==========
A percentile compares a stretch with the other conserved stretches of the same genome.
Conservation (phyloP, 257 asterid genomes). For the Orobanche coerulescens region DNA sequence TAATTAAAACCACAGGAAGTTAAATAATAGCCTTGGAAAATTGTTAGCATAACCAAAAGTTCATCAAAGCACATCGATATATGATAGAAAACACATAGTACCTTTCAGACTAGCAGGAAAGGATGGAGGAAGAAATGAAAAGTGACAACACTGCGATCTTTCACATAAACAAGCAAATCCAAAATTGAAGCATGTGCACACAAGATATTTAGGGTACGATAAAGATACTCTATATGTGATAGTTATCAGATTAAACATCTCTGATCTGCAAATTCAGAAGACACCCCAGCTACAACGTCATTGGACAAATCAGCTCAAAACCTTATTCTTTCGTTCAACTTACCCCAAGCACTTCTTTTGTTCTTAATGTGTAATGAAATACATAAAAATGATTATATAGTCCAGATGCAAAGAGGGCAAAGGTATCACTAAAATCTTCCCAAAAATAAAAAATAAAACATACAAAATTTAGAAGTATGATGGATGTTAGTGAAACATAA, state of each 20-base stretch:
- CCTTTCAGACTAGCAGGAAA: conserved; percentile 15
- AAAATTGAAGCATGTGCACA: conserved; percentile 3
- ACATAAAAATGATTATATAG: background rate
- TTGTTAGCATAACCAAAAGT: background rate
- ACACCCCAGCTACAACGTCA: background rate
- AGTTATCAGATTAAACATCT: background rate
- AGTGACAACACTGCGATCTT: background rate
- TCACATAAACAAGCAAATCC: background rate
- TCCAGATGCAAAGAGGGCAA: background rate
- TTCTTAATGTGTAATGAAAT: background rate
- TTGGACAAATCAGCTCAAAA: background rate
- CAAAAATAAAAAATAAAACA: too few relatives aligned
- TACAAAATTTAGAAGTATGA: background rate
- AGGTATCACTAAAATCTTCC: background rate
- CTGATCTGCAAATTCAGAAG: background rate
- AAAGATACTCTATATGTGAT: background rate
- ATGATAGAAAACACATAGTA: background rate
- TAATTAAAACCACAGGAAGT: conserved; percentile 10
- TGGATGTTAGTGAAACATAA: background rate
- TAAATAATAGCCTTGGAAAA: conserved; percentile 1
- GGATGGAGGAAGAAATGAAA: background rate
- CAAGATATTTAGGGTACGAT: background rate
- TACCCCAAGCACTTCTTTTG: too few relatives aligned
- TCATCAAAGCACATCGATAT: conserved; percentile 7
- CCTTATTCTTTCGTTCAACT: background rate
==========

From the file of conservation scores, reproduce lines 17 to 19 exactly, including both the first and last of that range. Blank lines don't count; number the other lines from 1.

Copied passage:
- CTGATCTGCAAATTCAGAAG: background rate
- AAAGATACTCTATATGTGAT: background rate
- ATGATAGAAAACACATAGTA: background rate